Sales in December were up 1.5% compared with a year earlier, while like-for-like sales, which exclude new store openings, rose 0.3%.
Without a 17.8% jump in online non-food sales, total sales would have fallen.
“Since the beginning of 2011 we’re really not going anywhere,” said new BRC director general Helen Dickinson.
She added that there was little sign that things would improve in 2013.
The BRC bases its retail sales monitor on responses from its members.
“Many retailers have invested a lot in making their websites easier to use across devices and also increasing confidence in their online security… the surging popularity of tablets and smartphones giving even better access is a major factor,” Helen Dickinson said.
“For the more established retailers, it seems that much of the growth is now coming from online orders, while shop sales are stagnant at best.”
However, online retail was still only a small proportion of total sales, accounting for a little over 10%.
Aside from online, the one bright spot was department stores. On Tuesday, Debenhams reported record sales in December, while on Monday House of Fraser posted its “highest ever” festive sales. Last week, John Lewis also reported a sharp rise in Christmas sales.
“Department stores will always do well at Christmas, because they sell a lot of products under one roof,” Neil Saunders at retail analysts Conlumino told the BBC.
They have all also benefited from strong online offerings, particularly John Lewis with its click and collect service.
He also pointed to the fact that some established High Street names, such as Comet, are no longer trading, boosting sales at rival retailers. John Lewis, for example, “did extremely well in electricals”, he said.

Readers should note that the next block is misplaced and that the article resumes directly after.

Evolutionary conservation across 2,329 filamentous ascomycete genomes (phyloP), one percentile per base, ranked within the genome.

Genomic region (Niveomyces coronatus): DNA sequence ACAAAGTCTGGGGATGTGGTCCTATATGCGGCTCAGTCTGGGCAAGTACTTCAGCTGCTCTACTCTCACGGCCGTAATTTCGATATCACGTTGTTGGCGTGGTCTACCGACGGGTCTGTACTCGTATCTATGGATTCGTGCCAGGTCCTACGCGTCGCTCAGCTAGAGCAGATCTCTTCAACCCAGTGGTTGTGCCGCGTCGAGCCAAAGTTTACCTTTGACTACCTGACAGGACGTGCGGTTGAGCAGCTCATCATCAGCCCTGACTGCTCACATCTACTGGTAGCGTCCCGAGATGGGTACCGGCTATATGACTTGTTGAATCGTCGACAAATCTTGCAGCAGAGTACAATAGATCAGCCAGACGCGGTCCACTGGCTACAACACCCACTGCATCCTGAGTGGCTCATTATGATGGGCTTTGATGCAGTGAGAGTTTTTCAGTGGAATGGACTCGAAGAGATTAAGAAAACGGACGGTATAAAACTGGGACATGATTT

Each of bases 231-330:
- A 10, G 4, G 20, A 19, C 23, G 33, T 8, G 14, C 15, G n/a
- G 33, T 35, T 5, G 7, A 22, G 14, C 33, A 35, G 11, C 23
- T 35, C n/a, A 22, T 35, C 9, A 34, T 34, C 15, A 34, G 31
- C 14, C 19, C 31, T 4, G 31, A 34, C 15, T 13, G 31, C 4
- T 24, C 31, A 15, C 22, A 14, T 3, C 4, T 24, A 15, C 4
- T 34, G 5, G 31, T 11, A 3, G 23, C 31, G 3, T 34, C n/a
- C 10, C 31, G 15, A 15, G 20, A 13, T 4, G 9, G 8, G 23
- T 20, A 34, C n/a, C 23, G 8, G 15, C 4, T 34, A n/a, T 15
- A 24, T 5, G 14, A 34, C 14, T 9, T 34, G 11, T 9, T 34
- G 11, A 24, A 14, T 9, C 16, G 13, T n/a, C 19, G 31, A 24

“But this is not a sign that the market is growing, just a reallocation of sales.”
Mr Saunders also said upcoming trading statements from some big retailers would be less positive than those from the department stores.
“We have yet to have Marks and Spencer, which is not going to be great,” he said. He also highlighted supermarket chain Morrisons, which on Monday reported a fall in sales in December.
Official figures for retail sales in December will be released on 18 January.
The BRC also said the narrow gap between total sales and like-for-like sales was a sign of the small number of new store openings in 2012.
It said that the sales growth, which was flat after allowing for inflation, was making life difficult for retailers because rising costs meant they were “running fast to stand still”.
The flat reading on inflation-adjusted sales was the worst December performance since 2008.
It rounded off a tough year for UK retailers, when a number of big High Street names went into administration, including Peacocks, Game, Aquascutum, Clinton Cards and Comet.
Analysts said more were likely to follow.
“January will be a tough month for retailers as consumers face up to their credit card bills after Christmas, and it’s likely 2013 will bring more of the same challenges,” said David McCorquodale, head of retail at KPMG.
“There will be no boom and it is likely more than a few will go bust.”